El-Sayed has also vowed to take no corporate PAC contributions. Whitmer’s campaign took $51,000 from the Whitmer Leadership Fund PAC, which listed contributions over a period of years of $15,000 from the Michigan Trial Lawyers Association PAC, $5,000 from CMS Energy PAC and $5,000 from Blue Cross Blue Shield of Michigan PAC.
One Democratic activist and hard-core Sanders backer issued a warning to the party if it nominates Whitmer.
“There are progressives who are not going to vote for a corporatist candidate,” said Liano Sharon, an organizer for the pro-Sanders group Michigan for Revolution. He said he’s leaning toward El-Sayed. He’s also a member of the State Central Committee of the Michigan Democratic Party.
“What you have with Whitmer is somebody who is beholden to the large donors, trying to thread the needle between the the large donor and the active liberal base of the party,” he said, referring to Whitmer’s acceptance of PAC funds.
Sharon said he’s heard from like-minded progressives they will simply sit out the 2018 general election should Whitmer win the primary.
“I absolutely think that could happen. There a lot of progressives who say, look at what point is the establishment going to stop treating us like they can rely on us to vote for the candidate we don’t want? They have a gun to your head.”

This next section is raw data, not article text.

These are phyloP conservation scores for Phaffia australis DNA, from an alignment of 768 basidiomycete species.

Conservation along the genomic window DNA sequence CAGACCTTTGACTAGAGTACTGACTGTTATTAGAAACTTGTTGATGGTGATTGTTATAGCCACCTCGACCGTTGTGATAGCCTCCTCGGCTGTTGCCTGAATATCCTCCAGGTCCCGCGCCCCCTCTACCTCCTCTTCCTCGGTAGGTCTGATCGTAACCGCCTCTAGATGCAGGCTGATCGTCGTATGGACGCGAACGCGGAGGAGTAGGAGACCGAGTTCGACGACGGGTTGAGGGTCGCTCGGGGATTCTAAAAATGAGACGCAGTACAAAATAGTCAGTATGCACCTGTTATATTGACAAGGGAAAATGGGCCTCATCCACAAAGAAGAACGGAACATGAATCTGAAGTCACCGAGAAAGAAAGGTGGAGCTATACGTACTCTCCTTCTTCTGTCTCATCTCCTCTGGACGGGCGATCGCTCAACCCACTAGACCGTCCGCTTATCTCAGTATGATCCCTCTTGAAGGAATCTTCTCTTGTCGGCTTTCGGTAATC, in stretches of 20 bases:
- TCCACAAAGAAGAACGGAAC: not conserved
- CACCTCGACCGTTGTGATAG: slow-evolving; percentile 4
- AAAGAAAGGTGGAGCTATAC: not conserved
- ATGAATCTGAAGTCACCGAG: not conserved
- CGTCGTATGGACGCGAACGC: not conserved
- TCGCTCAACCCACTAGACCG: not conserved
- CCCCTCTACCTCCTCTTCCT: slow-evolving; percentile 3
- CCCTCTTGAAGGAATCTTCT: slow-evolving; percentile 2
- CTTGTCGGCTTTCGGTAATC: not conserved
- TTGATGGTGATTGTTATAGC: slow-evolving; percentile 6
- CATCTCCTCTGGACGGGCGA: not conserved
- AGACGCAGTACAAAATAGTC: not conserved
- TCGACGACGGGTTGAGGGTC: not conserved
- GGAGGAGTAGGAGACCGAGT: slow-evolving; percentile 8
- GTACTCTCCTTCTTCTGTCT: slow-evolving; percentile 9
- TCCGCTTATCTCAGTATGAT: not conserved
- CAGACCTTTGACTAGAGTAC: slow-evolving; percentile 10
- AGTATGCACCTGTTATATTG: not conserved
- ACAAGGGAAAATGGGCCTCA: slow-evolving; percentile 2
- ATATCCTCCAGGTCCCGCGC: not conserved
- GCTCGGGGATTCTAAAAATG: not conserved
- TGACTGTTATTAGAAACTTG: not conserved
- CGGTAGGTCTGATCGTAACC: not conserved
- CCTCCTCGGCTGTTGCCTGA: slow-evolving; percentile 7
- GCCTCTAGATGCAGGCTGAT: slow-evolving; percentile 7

It remains to be seen how many share Sharon’s view. But his grievances echo those within a national party roiled by charges from former Democratic Party boss Donna Brazile that the Democratic National Committee gave the Clinton campaign improper control over certain party decisions before the primary was over.
On the other hand, Ann Arbor resident and Sanders supporter Abby Dart told Bridge she has absolutely no qualms about backing Whitmer. Dart was a Sanders delegate and member of the platform committee at the 2016 Democratic National Convention.
“I think she’s always been on the side of working people,” Dart said. “The idea that this race is like a Hillary-Bernie rehash is like a lazy, superficial analysis. I think if Bernie came to town, and he and Gretchen sat down together, he would be incredibly impressed.”
Other potential big-name candidates have declined to run. U.S. Rep. Dan Kildee decided to remain in Congress. University of Michigan Regent and prominent Michigan attorney Mark Bernstein opted out, then threw his support to Whitmer. Prominent attorney Geoffrey Fieger – and 1998 Democratic candidate for governor – remains on the sidelines.